activity page will offer:
introduction to social network representation
with Jane Goodall's field study methods
opportunity to analyze a social network diagram
chance to observe and record personal social interactions
- Social network diagram (as drawn below)
- Drawing compass
- Paper and pencil
1 - INTERPRETING GRAPHICS
- Examine the examples presented below for more information
on how to read this chart.
- Examine the circular diagram that represents social networks
of Bonzo and his community.
- Bonzo is a male. How many total males are in this community?
How many females are in this community?
- Which animal had the most social interaction with Bonzo?
- What was the nature of Coco's interaction with Bonzo?
- Which animal was the most unfriendly to Bonzo?
- Which gender had more interactions with Bonzo?
- Which two animals had the least social interaction with
- Which was the friendliest female? The least friendly
HOW TO READ THE DIAGRAM
- Drawing Your Own
- Select a popular book, film, or TV show. Identify the
main character and define the social interaction that character
has with others (friendly, tense, etc.) and the relative
time spent in socializing with them.
- Use a compass to draw a grid of concentric circles upon
which you'll represent this social network. Place the main
character's name at the center of this pattern.
- Use a drawing compass to sketch that subject's social
network onto this grid.
and contrast the social networks created by your classmates.
How are they similar? How are they different? Is there a pattern?
What might account for the differences? How might the amount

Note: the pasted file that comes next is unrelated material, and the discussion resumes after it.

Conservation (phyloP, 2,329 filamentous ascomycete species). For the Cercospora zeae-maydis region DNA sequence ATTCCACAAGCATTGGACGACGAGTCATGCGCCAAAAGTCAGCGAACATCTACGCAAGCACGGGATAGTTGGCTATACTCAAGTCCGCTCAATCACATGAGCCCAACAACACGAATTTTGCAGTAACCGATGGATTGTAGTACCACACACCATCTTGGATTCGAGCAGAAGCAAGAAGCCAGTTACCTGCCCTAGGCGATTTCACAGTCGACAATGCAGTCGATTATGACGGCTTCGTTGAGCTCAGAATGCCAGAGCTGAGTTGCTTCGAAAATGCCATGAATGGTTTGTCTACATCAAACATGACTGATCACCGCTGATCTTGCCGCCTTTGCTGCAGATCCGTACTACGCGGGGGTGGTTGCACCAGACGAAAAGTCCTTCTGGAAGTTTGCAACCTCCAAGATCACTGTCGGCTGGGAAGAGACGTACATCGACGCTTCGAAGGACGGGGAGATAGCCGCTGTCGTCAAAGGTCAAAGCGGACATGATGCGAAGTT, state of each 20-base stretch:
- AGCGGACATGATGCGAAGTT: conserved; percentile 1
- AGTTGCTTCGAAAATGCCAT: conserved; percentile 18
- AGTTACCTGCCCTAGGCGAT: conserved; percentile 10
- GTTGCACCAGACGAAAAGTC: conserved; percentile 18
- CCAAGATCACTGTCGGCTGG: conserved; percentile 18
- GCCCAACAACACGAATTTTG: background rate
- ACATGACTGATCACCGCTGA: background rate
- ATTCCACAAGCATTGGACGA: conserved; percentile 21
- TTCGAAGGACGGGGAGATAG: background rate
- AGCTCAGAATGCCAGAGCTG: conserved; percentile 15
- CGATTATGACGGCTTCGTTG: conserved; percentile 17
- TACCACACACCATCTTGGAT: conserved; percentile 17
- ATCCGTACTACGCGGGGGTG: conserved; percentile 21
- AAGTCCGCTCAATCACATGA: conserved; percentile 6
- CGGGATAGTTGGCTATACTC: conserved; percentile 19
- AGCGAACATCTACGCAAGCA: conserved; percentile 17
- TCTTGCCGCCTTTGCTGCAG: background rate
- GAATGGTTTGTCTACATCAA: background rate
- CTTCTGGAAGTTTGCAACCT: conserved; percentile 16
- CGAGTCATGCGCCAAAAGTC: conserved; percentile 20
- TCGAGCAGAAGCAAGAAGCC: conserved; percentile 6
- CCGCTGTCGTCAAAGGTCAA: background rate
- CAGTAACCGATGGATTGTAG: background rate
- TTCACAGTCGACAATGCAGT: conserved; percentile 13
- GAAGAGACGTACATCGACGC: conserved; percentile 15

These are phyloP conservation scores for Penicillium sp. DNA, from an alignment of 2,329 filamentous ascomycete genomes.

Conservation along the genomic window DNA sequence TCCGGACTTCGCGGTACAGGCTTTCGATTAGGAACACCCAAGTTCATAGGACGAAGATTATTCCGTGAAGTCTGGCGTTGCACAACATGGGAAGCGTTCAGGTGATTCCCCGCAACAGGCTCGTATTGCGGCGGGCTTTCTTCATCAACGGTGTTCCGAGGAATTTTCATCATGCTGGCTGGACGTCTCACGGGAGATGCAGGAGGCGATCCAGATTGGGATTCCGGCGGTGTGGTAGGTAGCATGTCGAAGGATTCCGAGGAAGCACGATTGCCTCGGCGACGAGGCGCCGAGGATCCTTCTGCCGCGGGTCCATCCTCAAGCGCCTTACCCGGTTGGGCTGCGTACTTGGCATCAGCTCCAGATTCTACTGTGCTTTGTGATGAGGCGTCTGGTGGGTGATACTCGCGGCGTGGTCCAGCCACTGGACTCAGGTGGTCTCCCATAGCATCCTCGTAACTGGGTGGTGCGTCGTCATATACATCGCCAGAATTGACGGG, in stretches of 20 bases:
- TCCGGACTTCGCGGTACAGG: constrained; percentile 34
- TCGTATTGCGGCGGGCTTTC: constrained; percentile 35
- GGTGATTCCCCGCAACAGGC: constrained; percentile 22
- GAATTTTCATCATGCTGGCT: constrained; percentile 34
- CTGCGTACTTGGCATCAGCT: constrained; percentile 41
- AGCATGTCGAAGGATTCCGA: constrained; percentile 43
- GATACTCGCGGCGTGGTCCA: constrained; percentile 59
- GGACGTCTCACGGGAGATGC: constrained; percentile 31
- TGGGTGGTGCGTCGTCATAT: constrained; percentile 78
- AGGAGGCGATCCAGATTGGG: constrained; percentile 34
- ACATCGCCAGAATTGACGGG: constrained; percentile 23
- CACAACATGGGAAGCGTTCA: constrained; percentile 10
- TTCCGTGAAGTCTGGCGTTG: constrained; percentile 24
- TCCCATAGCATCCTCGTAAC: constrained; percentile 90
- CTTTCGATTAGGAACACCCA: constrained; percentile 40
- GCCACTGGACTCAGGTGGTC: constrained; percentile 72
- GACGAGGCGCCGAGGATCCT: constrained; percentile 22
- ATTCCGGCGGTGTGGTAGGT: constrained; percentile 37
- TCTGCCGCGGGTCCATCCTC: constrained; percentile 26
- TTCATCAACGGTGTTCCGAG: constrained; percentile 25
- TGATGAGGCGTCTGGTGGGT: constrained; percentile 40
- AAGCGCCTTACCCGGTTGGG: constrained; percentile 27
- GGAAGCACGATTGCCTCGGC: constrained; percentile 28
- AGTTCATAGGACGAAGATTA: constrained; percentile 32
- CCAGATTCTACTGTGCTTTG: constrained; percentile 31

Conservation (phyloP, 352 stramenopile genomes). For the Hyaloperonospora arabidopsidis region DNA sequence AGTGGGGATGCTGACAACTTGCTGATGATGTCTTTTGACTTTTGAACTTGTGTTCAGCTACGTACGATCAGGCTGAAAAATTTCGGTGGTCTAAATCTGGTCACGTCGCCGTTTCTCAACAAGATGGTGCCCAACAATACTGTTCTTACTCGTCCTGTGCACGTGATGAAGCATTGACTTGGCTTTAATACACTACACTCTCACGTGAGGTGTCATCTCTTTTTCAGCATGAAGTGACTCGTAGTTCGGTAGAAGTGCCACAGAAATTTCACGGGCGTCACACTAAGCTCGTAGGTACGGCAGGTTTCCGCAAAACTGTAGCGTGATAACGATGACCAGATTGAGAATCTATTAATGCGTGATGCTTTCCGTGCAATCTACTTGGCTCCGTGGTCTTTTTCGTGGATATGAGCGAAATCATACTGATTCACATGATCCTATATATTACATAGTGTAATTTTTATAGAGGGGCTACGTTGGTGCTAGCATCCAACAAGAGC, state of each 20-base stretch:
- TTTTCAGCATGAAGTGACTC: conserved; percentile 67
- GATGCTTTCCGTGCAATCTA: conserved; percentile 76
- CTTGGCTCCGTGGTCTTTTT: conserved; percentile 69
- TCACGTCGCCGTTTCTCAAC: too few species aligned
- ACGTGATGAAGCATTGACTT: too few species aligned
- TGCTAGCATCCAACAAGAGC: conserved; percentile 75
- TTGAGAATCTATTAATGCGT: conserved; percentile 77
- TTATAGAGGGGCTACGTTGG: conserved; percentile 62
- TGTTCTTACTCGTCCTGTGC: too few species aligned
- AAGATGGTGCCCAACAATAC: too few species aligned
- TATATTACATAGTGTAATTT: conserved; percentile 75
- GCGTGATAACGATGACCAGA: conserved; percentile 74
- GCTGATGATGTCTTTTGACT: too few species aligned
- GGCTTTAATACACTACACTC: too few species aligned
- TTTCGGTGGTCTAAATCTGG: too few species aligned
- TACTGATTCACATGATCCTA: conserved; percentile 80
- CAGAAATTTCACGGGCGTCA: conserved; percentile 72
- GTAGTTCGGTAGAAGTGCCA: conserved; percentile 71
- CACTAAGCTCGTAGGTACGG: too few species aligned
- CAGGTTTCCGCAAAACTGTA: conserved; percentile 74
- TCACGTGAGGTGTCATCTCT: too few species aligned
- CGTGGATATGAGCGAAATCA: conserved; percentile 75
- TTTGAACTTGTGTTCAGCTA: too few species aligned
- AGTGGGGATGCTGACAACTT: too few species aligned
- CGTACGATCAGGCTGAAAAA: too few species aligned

of time watching a TV show influence the complexity of the
observed social network? Explain.
Turn on the television and you're likely find a program about
young people on some sort of challenge or quest. Often, we
learn more about the group's social interactions then the
actual challenge they face. Suppose chimpanzees were able
to talk and communicate to humans about their social relationships
with other chimps. What would they say? Here's your chance
for a little creative writing and a great deal of fun. Script
out a show about a group of chimps living together and sharing
their social trials and tribulations. With your instructor's
approval, perform and videotape this project.
MAKE A DEAL
As you've seen, chimpanzees can resolve conflicts by making
deals. This peace-making strategy is not limited to our primate
relatives. Humans strike deals all of the time. Part One -
Think about the last deal that you made with friends or family
to resolve a conflict. Describe this personal conflict resolution.
Part Two - Think of a global area of strife. Describe any
type of deal that is offered to help bring peace to war torn
Use a drawing compass to create another social network grid.
This time, don't represent individuals on the graphic. Instead,
use countries. Replace the male/female division of the graphic
with developed and undeveloped country status. Place the United
States at the center of this diagram. Then, populate the grid
with at least a dozen other countries. Using your knowledge
of world events, place these countries in circles (relative
to their interactions with the US) in parts of the gird that
best show their relationship to the US.
activities in this guide were contributed by Michael DiSpezio,
a Massachusetts-based science writer and author of "Critical
Thinking Puzzles" and "Awesome Experiments in Light & Sound"
(Sterling Publishing Co., NY).
Academic Advisors for this Guide:
Corrine Lowen, Science Department, Wayland Public Schools,
Suzanne Panico, Science Department, Fenway High School, Boston,
Anne E. Jones, Science Department, Wayland Middle School,